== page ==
Made in USA Trend, U.S. Production is Not Always Easy
U.S. companies are finally bringing jobs back home. As the needs and trends of the business world continue to evolve, there is now a surge in a number of U.S.-based companies willing to close up their production facilities overseas and relocate them stateside.
Clients commonly prefer doing business with companies that not only carry “Made in USA” products but offer accessibility through shorter supply chains, as well as becoming more responsive and easier to interact with.
Costly but Worth It
Unfortunately, the journey back to “made in the USA” is not always affordable.
Take GAM Enterprises, for example. This small, Illinois-based business began moving some manufacturing stateside three years ago.
Despite not rushing to reshore their production facilities all at once, it still cost them upwards of $4 million. It required both technical and financial help from their home state, along with support from the U.S. Commerce Department’s Manufacturing Extension Partnership.
Additionally, GAM faced the incredible struggle of finding qualified employees to operate the newer technology they worked with. Their employees required months of on-the-job training, and eventually, GAM was able to double their workforce. Now over half of its components are made in the USA.
Another factor making it challenging to move production facilities back to the U.S. is not finding enough of American made supplies for businesses to successfully function.
In the last two decades, thousands of factories closed their doors due to the offshoring wave. Consequently, it is extremely difficult for certain businesses to reshore—unable to manufacture their products in the U.S. without purchasing key components overseas.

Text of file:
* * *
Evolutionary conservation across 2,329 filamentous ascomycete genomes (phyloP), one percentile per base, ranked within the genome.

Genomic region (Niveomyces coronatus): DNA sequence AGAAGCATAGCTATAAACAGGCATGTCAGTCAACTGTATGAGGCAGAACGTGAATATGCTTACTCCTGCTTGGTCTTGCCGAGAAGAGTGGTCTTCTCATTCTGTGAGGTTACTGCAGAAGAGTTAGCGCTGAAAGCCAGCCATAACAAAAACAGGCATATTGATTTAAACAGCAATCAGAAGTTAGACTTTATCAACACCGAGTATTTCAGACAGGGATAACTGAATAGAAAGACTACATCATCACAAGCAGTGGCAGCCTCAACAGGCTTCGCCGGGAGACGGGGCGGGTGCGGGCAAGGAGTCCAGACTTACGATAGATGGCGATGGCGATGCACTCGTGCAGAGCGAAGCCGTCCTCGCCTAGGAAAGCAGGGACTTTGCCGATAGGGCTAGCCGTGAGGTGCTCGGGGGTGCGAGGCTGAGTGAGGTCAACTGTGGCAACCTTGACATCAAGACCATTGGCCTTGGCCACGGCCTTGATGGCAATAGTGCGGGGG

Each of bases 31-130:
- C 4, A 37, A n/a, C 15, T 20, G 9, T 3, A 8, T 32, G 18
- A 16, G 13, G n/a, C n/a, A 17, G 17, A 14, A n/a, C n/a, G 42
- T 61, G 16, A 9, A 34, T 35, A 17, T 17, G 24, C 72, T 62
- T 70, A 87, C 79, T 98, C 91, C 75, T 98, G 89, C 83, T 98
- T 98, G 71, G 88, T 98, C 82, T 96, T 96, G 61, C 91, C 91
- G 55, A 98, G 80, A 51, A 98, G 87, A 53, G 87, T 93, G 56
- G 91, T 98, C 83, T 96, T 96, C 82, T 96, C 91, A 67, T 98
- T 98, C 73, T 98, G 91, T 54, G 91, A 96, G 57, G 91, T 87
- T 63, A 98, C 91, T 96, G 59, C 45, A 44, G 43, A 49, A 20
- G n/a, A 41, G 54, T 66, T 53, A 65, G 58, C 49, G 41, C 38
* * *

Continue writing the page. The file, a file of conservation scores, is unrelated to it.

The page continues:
This was the case for Mobile Outfitters, a cell phone accessory retail business. All of their product was either manufactured in-house or under contract with U.S. manufacturers. But this small Philadelphia-based company and its 18 employees have been unable to make all of their products domestically due to production complexity while finding what they need in countries like South Korea.
“Cost is not our issue, it is purely the complexity. We spent six months talking to U.S. manufacturers, all who told us what we’re trying to accomplish ‘is not possible,'” explained co-founder Eric Griffin.
“We looked overseas and got this beautiful product that has everything we wanted,” said Griffin. He expects to sell 250,000 of the items this year.
The Lucky Exception
There is a possibility of fully reshoring production businesses without facing supply challenges.
One example is Horst Engineering and Manufacturing Company, a Connecticut-based maker of precision machine components. They recently closed their nine-year-old facility in Mexico to open a new one in their home state.
Being back in Connecticut means having a mere 30-minute commute to most of their suppliers.
“It definitely reduces the complexity of our business,” said Arthur Roti, general manager of the family-run business.
A Promising Future
Struggles aside, a number of companies looking to reshore are quickly increasing.
In fact, according to a 2016 survey from the consulting firm AlixPartners, there were approximately 70 percent of European and U.S. manufacturing companies in talks of moving production closer to home.
This marks a solid 30 percent increase from the results of that same survey conducted only one year prior.
The growing popularity of integrating robotics in heavy industry is likely to make the U.S. more competitive and cutting the production costs that originally lead businesses offshore. In turn, businesses will begin producing many more products made in the USA.